Gem State Roundup

Procrastinating with filing your taxes? You can drop them off curbside on April 18 in the Boise area.

By: - April 14, 2022 4:00 am

Last-minute tax filers in the Boise area can drop off their state income tax returns without getting out of the car at the Idaho State Tax Commission’s annual curbside service. (Getty Images)

Last-minute tax filers in the Boise area can drop off their state income tax returns without getting out of the car at the Idaho State Tax Commission’s annual curbside service on tax day, according to a press release.

Tax commission employees will be outside the Boise office from 8 a.m. to 5 p.m. April 18 — the day income taxes are due — with bins to accept Idaho returns and pass out tax forms. The Boise office is at 11321 W. Chinden Blvd. on the state’s Chinden campus. A drop box for Idaho returns is also available in the parking lot, accessible 24 hours a day, seven days a week.

Idahoans can visit the customer-service counter inside to make payments and get answers to tax questions.

The tax commission said in the release that another way to get help is to call 208-334-7660 in the Boise area or toll free at 800-972-7660. Office and phone hours are 8 a.m. to 5 p.m. weekdays, except on Wednesdays when the hours start at 9 a.m.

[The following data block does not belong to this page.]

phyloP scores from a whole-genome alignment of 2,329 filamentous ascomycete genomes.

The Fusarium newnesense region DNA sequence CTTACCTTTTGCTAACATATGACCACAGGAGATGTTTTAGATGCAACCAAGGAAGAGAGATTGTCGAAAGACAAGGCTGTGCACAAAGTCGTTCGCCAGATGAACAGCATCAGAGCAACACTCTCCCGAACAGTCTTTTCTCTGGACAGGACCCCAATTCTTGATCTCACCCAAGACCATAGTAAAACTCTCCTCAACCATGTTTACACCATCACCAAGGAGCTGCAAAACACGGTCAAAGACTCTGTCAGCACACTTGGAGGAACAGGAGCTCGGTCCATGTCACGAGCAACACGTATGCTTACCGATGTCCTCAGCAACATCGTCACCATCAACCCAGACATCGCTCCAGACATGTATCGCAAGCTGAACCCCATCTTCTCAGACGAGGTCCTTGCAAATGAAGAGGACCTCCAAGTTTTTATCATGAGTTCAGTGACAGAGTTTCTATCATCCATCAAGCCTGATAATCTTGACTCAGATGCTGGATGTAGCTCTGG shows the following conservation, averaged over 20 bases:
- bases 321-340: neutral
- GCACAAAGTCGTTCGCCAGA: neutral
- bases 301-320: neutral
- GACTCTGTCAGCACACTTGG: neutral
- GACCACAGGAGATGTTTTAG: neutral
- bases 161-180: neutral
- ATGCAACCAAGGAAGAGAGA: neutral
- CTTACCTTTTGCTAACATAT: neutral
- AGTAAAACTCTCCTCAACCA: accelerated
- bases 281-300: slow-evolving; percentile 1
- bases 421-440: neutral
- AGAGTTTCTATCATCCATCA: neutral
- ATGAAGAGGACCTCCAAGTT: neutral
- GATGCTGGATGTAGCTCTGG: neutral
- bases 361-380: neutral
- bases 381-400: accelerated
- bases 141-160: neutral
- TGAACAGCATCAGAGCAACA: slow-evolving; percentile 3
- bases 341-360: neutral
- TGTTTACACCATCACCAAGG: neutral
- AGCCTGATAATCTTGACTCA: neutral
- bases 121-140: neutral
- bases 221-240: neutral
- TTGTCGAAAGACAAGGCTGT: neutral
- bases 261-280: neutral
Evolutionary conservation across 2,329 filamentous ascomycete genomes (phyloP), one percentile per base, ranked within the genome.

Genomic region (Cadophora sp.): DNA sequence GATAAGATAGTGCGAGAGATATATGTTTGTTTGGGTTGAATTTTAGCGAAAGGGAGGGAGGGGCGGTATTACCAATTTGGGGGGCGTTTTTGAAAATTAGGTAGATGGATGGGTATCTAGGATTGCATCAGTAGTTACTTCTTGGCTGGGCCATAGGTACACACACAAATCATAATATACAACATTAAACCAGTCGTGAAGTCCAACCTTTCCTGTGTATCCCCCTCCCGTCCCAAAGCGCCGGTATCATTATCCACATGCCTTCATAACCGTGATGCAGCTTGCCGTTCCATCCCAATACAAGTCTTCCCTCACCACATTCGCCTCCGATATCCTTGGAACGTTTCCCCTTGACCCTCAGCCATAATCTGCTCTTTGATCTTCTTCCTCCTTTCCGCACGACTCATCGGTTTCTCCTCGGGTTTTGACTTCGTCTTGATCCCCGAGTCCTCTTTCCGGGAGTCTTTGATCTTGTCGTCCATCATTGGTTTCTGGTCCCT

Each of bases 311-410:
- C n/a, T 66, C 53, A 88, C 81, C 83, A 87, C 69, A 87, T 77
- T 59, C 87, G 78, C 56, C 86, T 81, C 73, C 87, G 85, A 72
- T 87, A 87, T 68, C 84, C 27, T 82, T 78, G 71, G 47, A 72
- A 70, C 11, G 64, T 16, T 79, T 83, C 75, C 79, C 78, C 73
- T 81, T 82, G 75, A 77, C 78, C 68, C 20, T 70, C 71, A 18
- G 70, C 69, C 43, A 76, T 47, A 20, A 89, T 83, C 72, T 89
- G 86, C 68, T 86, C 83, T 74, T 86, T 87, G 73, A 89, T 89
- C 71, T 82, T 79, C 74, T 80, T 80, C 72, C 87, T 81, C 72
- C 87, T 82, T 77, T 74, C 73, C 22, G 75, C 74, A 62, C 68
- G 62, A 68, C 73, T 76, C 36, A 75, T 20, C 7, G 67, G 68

To find tax forms, make payments and get answers to tax questions, go to the tax commission’s website at tax.idaho.gov. The commission’s website also has links to software providers that offer free e-filing to many Idahoans at tax.idaho.gov/freefile.

The site also has Quick Pay, a free service that lets taxpayers make an online payment without creating a special account. Find it at tax.idaho.gov/quickpay.

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Christina Lords
Christina Lords

Christina Lords is the editor-in-chief of the Idaho Capital Sun and has been a professional journalist covering local and state government since graduating from the University of Idaho in 2009. A Pocatello native, Lords is a fifth-generation Idahoan who served as a reporter at the Moscow-Pullman Daily News and the Post Register in Idaho Falls and served as assistant editor for the Idaho Press in Nampa. She also led the Idaho Statesman in Boise for two years before turning to nonprofit journalism.

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